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Aereo files for bankruptcy

IAC/InterActive Corp. Chairman Barry Diller Interview

Aereo Inc, the video streaming company backed by media mogul Barry Diller, has filed for bankruptcy protection.

The Chapter 11 filing on Thursday night came five months after the U.S. Supreme Court said Aereo violated broadcasters’ copyrights by capturing live and recorded programs on miniature antennas and transmitted them to paying subscribers. That decision effectively forbade Aereo’s business model.

Aereo Chief Executive Officer Chet Kanojia said the decision created “regulatory and legal uncertainty” that proved insurmountable for the New York-based company, which is privately held.

“A little over three years ago, the team at Aereo set out to build a better television experience for the consumer, ” Kanojia said in a blog post. “We knew we had touched a nerve, had created something special, and had a built something meaningful for consumers.”

Ultimately, he said, “the challenges have proven too difficult to overcome.”

In a filing with the U.S. Bankruptcy Court in Manhattan, Chief Financial Officer Ramon Rivera said Aereo sought protection from creditors to obtain “necessary breathing room” to sell its assets, recapitalize or restructure.

Aereo has been trying to persuade federal regulators to declare it eligible for a license available to cable systems, but Rivera said the timing was “uncertain.”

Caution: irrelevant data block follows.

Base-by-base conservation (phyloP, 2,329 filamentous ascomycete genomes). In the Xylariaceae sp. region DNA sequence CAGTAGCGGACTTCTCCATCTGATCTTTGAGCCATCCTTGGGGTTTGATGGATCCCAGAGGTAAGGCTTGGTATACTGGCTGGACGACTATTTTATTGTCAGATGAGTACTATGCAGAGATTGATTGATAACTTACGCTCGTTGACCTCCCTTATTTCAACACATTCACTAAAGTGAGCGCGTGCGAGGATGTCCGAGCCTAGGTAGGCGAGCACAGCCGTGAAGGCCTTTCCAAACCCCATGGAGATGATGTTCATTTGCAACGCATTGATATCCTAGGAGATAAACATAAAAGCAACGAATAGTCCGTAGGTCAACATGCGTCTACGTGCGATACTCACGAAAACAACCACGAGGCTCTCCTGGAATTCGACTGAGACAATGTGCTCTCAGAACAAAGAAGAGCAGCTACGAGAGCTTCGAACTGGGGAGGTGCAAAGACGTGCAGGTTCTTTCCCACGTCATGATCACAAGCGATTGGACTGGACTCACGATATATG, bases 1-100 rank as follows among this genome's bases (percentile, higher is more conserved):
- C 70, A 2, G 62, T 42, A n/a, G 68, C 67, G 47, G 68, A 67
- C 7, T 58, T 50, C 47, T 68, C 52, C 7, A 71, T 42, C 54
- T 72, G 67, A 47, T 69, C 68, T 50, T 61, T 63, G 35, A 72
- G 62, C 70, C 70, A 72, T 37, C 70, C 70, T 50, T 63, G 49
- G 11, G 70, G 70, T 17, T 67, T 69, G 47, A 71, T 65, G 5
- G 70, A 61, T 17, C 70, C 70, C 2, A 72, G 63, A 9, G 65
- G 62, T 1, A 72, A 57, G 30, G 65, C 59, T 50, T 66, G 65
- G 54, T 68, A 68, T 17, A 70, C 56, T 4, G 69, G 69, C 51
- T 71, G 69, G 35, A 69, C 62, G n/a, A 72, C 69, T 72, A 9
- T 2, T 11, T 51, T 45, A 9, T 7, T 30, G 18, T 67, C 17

Lawton Bloom, a principal at Argus Management Corp in New York who specializes in restructurings and crisis management, was named Aereo’s chief restructuring officer.

Kanojia owns 42.32 percent of the company, and Diller’s IAC/InterActiveCorp holds 23.3 percent, according to Aereo’s bankruptcy petition. Aereo had raised about $95.6 million in equity financing.

IAC did not immediately respond on Friday to a request for comment.

The 6-3 Supreme Court decision was a victory for broadcasters such as CBS Corp , Comcast Corp’s NBC, Walt Disney Co’s ABC and Twenty-First Century Fox Inc’s Fox network.

Aereo suspended its streaming service soon after the decision. On Nov. 12, it laid off 74 employees, leaving 14.

In court papers, Aereo said it had about $20.5 million of assets and $4.2 million of debts.

The case is In re: Aereo Inc, U.S. Bankruptcy Court, Southern District of New York, No. 14-13200.

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